This apparently being the official line, nobody believes that the new passports will be in use anytime soon. Talks of newly designed biometric passports were in abundance within the past decade. Newspapers started giving the news back in 1990s, every time saying the passports are on their way. [23] That 'next year' has yet to arrive. [24]

Most recently Turkish minister of the Interior announced that the government is going to have to print the new passports at government minting office since the private contractor failed to deliver. The minister Mr. Besir Atalay said the new passports might be issued starting from the second half of the year 2010. [25]

Unless Turkish Government starts issuing machine readable passports by 1 April 2010 according to the ICAO mandate, Turkish citizens are going to be barred from air-travel.[26]

Another issue troubling Turks who wish to obtain a passport is the astronomical cost. TL 695.30 (approximately US$ 460) for a passport valid for 5 years. Not the new biometric passports, but the old fast-fading thick college notebook style passports. [27]


Biometric passports will be issued in Tajikistan from 1 February 2010. On August 27, 2009, Tajik Ministry of Foreign Affairs and German Muhlbauer signed a contract on purchase of blank biometric passports and appropriate equipment for Tajikistan [28].


Turkmenistan became the first country in ex-USSR mid-Asia region to issue an ICAO compliant biometric passport. Passport is available since 10 July 2008 [29].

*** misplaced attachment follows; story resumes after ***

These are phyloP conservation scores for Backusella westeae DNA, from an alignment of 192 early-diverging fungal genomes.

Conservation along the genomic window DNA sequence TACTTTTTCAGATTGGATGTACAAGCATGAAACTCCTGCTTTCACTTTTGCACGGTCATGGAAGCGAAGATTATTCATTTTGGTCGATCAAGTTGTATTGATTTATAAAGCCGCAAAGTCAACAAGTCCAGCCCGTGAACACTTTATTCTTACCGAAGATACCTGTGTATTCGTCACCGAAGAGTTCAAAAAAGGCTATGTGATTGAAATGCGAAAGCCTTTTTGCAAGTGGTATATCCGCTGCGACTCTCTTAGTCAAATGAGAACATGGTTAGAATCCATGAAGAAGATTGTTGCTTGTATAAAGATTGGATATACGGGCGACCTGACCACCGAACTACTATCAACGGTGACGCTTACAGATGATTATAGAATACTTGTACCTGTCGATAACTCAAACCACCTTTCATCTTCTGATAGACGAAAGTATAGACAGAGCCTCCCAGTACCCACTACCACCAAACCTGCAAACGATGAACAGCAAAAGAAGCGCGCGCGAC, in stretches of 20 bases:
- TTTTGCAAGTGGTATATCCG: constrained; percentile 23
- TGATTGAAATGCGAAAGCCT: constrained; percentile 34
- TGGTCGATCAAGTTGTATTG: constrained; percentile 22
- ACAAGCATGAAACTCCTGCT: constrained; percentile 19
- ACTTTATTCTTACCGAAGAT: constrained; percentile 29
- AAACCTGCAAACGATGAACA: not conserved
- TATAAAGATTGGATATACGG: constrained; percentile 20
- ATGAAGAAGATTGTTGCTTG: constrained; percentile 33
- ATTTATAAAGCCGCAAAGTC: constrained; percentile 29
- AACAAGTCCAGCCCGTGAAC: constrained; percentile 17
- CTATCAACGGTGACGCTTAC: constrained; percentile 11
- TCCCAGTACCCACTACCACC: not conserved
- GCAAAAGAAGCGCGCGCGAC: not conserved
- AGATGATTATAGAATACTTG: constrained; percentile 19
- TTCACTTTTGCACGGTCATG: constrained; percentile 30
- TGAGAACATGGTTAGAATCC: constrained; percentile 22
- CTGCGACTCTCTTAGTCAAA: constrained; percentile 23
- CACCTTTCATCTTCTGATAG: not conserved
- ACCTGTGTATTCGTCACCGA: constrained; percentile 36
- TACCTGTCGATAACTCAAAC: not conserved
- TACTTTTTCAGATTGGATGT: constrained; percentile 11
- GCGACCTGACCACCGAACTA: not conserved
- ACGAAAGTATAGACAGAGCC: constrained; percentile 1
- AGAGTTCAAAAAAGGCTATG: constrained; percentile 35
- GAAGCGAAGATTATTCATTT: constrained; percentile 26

Available since June 2007 and costing 170 UAH (about €16), valid for 10 years.[39]

United States

The U.S. version of the biometric passport (sometimes referred to as an electronic passport) has descriptive data and a digitized passport photo on its contactless chips, and does not have fingerprint information placed onto the contactless chip. However, the chip is large enough (64 kilobytes) for inclusion of biometric identifiers. The U.S. Department of State now issues biometric passports only. Non-biometric passports are valid until their expiration dates. [40]

Although a system able to perform a facial-recognition match between the bearer and his or her image stored on the contactless chip is desired, it is unclear when such a system will be deployed by the U.S. Department of Homeland Security at its ports of entry.[41]

A high level of security became a priority for the United States after the attacks of September 11, 2001. High security required cracking down on counterfeit passports. In October 2004, the production stages of this high-tech passport commenced as the U.S. Government Printing Office (GPO) issued awards to the top bidders of the program. The awards totaled to roughly $1,000,000 for startup, development, and testing. The driving force of the initiative is the U.S. Enhanced Border Security and Visa Entry Reform Act of 2002 (also known as the "Border Security Act"), which states that such smartcard Identity cards will be able to replace visas. As for foreigners traveling to the U.S., if they wish to enter U.S. visa-free under the Visa Waiver Program (VWP), they are now required to possess machine-readable passports that comply with international standards. Additionally, for travelers holding a valid passport issued on or after October 26, 2006, such a passport must be a biometric passport if used to enter the U.S. visa-free under the VWP.


Issued after July 2007, RFID chip has photo and fingerprints [30]